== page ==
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By now, most are aware of the devastating effect the recently disclosed KRACK vulnerability can have on all modern Wi-Fi networks. According to its founder, KRACK can be used to steal all kinds of sensitive information, such as credit card numbers, passwords and emails. The worst thing? KRACK affects both access points AND devices.
The business implications are, frankly speaking, extremely alarming. Although KRACK can only be deployed in an highly targeted manner (attackers need to be within range of the respective wireless network), it still poses a serious threat to organizations of all shapes and sizes.
Most companies operate under the assumption that their corporate network is a safe, well-protected environment. If your organization utilizes WPA2 to protect their network, and does not use any sort of encryption between endpoints and servers, they really need to reconsider the validity of this assumption. A determined attacker can listen in (or even take part) in your private corporate communications, not to mention potentially inject malicious software onto your devices. Emergency patches are underway, but depending on the manufacturer, these can take some time.
All of your company’s endpoints can potentially act as access points for an attacker. Computers, phones, tablets – everything is free game. Android devices are especially vulnerable, resulting from both some underlying firmware design factors, as well as the OS’s notorious slowness in receiving updates. How can you protect your whole device fleet from KRACK?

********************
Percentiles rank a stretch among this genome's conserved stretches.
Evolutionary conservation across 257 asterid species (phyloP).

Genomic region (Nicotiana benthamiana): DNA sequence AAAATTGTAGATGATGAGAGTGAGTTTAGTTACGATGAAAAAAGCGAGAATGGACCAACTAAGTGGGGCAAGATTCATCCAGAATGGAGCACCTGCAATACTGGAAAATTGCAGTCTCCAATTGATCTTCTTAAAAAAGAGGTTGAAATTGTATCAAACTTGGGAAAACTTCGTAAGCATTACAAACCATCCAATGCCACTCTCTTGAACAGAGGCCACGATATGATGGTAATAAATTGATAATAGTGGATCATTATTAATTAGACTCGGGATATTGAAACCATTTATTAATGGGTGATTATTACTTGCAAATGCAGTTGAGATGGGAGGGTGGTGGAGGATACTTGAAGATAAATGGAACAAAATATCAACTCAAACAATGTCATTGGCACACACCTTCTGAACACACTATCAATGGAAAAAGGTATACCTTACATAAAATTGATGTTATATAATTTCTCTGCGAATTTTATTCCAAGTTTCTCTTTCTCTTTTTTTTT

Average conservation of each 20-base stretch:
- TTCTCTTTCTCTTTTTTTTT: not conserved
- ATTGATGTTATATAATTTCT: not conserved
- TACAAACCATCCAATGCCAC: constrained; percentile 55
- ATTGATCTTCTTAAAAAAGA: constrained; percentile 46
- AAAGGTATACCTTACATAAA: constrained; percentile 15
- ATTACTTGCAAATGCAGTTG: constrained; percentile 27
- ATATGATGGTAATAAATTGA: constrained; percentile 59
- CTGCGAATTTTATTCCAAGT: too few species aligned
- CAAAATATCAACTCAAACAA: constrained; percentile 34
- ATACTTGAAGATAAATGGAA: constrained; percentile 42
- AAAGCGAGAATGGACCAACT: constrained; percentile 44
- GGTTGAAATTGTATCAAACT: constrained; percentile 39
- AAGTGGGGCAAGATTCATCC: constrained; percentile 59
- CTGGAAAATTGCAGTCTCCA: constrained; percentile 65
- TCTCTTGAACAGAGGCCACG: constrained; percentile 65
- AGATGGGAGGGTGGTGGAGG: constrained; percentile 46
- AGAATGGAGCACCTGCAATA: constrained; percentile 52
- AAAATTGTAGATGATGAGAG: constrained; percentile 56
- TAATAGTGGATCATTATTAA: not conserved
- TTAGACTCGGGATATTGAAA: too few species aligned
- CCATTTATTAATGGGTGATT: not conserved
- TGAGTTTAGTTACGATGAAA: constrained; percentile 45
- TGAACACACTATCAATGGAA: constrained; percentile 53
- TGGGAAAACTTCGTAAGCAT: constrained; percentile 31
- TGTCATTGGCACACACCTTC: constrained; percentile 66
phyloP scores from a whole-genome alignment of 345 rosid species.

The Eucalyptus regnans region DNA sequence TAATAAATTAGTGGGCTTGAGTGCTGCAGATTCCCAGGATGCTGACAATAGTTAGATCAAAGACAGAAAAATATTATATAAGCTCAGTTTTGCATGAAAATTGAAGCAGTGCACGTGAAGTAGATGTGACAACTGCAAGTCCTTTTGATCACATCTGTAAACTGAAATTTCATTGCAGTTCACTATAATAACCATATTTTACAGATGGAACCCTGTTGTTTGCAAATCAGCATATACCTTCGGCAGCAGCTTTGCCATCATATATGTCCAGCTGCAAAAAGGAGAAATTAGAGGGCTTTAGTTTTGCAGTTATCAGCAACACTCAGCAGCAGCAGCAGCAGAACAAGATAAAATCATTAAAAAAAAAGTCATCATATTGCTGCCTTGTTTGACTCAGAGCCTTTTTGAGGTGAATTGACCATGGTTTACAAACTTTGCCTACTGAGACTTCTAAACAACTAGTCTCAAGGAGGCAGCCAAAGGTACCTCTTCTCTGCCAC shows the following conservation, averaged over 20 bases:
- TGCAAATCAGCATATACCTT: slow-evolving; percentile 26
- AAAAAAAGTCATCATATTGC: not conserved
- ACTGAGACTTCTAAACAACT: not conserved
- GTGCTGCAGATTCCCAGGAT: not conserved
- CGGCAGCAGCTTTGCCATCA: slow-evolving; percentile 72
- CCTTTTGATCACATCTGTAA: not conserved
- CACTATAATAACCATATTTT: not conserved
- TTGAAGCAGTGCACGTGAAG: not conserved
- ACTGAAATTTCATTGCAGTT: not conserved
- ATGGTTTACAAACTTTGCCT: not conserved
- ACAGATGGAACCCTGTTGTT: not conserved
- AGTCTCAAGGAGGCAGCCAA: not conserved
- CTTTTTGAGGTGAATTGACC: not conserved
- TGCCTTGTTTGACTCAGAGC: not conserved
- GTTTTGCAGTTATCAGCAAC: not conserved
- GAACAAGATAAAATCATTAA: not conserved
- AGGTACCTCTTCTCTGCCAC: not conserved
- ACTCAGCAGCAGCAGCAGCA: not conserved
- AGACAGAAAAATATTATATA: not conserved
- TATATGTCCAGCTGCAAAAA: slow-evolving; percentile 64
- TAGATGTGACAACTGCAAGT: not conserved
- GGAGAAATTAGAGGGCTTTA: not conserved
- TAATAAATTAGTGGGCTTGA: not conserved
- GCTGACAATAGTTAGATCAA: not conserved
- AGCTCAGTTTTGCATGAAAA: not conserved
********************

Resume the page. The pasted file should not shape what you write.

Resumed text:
Three words, short abbreviation: Virtual Private Network, or VPN.
Simply put, VPN extends a private network across a public network, and connects sites or users together in a secure manner. By routing all of your traffic through a well-protected data center, VPN effectively creates a safe “tunnel” from your endpoint to the destination you’re trying to reach – this allows your traffic to pass through securely, and prevents attackers from reading the information they might have intercepted.
A VPN service for both your computers and mobile endpoints allows you to circumvent the vulnerability created by KRACK, and protect your devices from unwanted snooping. The best part? It’s easy to implement and simple to use. Most companies route their computer traffic through a VPN service already – if yours doesn’t, consider an upgrade.
Don’t forget your mobiles, though. You should think about investing in a robust mobile security solution, such as F-Secure Freedome for Business – it gives you complete control and security over your mobile devices, including reliable VPN. Although Freedome for Business functions as the perfect solution for the specific problem posed by KRACK, its usefulness extends far beyond specific instances of new vulnerability discoveries: solid anti-malware and anti-theft features can never hurt a modern business.
Our advice in a nutshell? Start using VPN, and breathe a sigh of relief – than start the process of updating your devices and Wi-Fi access points.